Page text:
For taxpayers with multiple employers, you may be able to claim the excess as a tax credit against your income taxes for the year. This would reduce the amount of taxes you owe when you file your tax return, or result in a refund.
For taxpayers whose single employer withheld too much tax on Social Security wages, you must first attempt to have your employer adjust the overwithholding. If your employer cannot or will not do this, then you can file IRS Form 843, Claim for Refund and Request for Abatement, to claim a refund of the excess amount withheld.
Box 5: Medicare wages and tips
If incorrect, employers will complete Boxes 5 and 6 to correct Medicare wages and tips and Medicare tax withheld.
Box 5 must equal or exceed the sum of Box 3 (Social Security wages) and Box 7 (Social Security tips).
Box 6: Medicare tax withheld
If incorrect, employers will complete Boxes 5 and 6 to correct Medicare wages and tips and Medicare tax withheld.
However, this does not apply to Additional Medicare Tax withheld unless the employer needs to correct an administrative error. This occurs only if the amount entered in Box 6 of the incorrect Form W-2 is not the amount actually withheld.
State, local, or federal government employers should also use these boxes to correct wages for Medicare-Qualified government employees (MQGE).
Box 7: Social Security tips
For tipped employees, Box 7 should indicate the amount of tips reported to the employer.
All tips reported by an employee to their employer should be reflected in Box 1, in addition to total wages and other compensation. Any tips that are reported in Box 7 should also be reflected as part of the Medicare wages and tips entered in Box 5.
The total of Boxes 3 and 7 should not exceed the maximum Social Security wage base for the year.
Box 8: Allocated tips
- Box 1: Wages, tips, or other compensation
- Box 3: Social Security wages
- Box 5: Medicare wages and tips
- Box 7: Social Security tips
Box 9: Not used
Box 10: Dependent care benefits
This box should show the total dependent care benefits paid by an employer under a Section 129 dependent care assistance program (section 129) an employee’s benefit. This amount should include:
- The fair market value of care in a daycare facility provided or sponsored by the employer for the employee’s benefit, and
- Amounts paid or incurred for dependent care assistance in a Section 125 plan, known as a cafeteria plan.
Box 11: Nonqualified plans
The purpose of Box 11 is for the Social Security Administration (SSA) to determine if any part of the amount reported in Box 1 or Boxes 3 and/or 5 was earned in a prior year. The SSA uses this information to verify that they have properly applied the Social Security earnings test and paid the correct amount of benefits.
Employers will also report distributions to an employee from a non-qualified plan or nongovernmental Section 457(b) plan in Box 11.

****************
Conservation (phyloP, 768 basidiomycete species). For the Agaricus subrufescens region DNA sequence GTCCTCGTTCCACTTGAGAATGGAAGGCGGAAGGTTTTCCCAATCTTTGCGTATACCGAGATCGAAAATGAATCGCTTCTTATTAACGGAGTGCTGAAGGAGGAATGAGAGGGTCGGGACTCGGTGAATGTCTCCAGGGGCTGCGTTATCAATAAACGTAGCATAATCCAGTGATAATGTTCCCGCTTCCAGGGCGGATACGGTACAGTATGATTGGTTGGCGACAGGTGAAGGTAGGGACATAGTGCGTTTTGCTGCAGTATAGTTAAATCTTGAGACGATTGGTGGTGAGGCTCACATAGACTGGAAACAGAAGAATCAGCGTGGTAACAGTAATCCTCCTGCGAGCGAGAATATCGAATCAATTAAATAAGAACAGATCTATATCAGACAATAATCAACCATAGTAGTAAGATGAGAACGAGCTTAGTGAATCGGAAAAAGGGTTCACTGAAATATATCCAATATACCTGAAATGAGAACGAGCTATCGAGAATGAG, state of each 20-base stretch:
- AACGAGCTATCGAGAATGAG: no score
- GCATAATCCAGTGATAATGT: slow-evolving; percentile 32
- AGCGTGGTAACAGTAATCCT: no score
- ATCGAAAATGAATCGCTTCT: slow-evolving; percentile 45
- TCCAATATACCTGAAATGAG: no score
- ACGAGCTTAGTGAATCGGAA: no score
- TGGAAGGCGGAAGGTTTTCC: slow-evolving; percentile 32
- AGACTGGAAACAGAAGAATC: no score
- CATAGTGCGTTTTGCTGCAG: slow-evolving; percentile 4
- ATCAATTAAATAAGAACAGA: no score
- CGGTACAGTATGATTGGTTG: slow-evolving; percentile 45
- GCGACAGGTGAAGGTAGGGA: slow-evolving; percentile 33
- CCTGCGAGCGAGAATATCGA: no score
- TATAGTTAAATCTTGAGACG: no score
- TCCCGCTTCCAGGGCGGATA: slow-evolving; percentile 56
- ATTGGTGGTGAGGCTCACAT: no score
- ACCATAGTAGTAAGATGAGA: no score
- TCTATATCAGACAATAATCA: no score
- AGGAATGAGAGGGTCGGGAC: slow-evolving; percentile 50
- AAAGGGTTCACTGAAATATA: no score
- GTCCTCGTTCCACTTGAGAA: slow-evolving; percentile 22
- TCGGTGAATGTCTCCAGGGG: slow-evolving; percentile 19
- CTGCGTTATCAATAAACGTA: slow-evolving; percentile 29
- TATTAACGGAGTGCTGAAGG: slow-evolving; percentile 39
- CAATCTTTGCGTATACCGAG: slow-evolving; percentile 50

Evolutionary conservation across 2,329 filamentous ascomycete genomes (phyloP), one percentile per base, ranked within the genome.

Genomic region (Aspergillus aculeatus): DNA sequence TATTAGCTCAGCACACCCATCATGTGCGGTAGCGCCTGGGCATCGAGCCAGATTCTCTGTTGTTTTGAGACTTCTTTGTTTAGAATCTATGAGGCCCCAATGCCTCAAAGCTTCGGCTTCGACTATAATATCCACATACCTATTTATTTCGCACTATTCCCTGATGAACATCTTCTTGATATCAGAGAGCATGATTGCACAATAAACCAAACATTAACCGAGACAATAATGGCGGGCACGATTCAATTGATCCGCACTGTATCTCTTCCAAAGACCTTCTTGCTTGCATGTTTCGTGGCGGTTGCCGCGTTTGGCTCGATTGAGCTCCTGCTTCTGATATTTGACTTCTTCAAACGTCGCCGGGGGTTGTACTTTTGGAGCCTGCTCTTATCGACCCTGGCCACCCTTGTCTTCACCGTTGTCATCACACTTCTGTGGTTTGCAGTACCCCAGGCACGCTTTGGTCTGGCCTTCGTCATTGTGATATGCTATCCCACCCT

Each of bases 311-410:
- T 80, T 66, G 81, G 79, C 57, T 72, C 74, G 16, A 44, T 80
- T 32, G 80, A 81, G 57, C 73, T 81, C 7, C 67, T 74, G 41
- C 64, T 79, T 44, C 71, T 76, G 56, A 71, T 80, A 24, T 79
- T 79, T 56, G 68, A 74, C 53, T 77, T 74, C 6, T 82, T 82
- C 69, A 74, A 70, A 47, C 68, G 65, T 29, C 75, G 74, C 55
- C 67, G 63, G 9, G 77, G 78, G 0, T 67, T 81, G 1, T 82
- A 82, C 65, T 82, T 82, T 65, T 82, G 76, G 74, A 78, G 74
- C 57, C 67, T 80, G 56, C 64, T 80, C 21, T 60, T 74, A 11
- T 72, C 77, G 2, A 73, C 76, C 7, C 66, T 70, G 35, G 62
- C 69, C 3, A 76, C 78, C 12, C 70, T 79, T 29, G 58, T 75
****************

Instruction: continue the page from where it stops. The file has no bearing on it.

Employers will complete these boxes to correct any of the coded items shown on Forms W-2. Examples include the following:
- Uncollected Social Security and or Medicare taxes on tips
- Taxable cost of group-term life insurance coverage over $50,000
- Elective deferrals
- Sick pay not includible as income
- Employee business expenses
Check the boxes in Box 13, under “Previously reported,” as they were checked on the original Form W-2. Under “Correct information,” the employer will check them as they should have been checked.
For example, if the employer mistakenly checked the “Retirement plan” box on the original Form W-2, they would do the following:
- Check the “Retirement plan” checkbox in Box 13 under “Previously reported,” but
- Not check the “Retirement plan” checkbox in box 13 under “Correct information.”
Box 14: Other
Employers will use this box to correct items reported in box 14 of the original Form W-2 or on a prior Form W-2c.
State tax information
If an employer’s only changes to the original Form W-2 are to state or local data, they should not send Copy A of Form W-2c to the SSA. Instead, they will send Form W-2c to the appropriate state or local agency, and furnish copies to employees.
Box 15: State
This should contain the correct state, as well as the employer’s state ID number for that particular state.
Box 16: State wages, tips, etc.
This box should reflect the total state wages and tip income information for state income tax purposes.
Box 17: State income tax
This box should contain the correct state income tax information, according to the applicable state’s tax calculation guidelines.
Locality tax information
Box 18: Local wages, tips, etc.
In Box 18, the employer should enter the total local wages and tip income information for local income tax purposes.
Box 19: Local income tax
This should contain the actual local income tax withheld.
Box 20: Locality name
Contains the name of the locality where wage income is being reported.
Watch this video to learn more about corrected wage and tax information on Form W-2c.
Frequently asked questions
Employers must furnish their employees their correct wage and tax information by January 31 following the end of the previous year. This applies to any corrected information reported on Form W-2c.
You can contact the Internal Revenue Service at (800) 829-1040 or by making an appointment through the Taxpayer Advocate Service. The IRS will send your employer a letter to ensure compliance within 10 days. You can also file IRS Form 4852 to report corrected income information.
Where can I find IRS Form W-2c?
Your employer should give you three copies of this tax form:
- Copy B: For your federal income tax return
- Copy C: For your records
- Copy 2: For your state or local income tax return
If you want to know what this form looks like, you can download the sample located below.
Related tax articles
This tax form is one of the fillable tax forms provided by the Internal Revenue Service, to help taxpayers reduce their tax preparation costs. To see more forms like this, visit our free fillable tax forms page, where you’ll also find articles like this.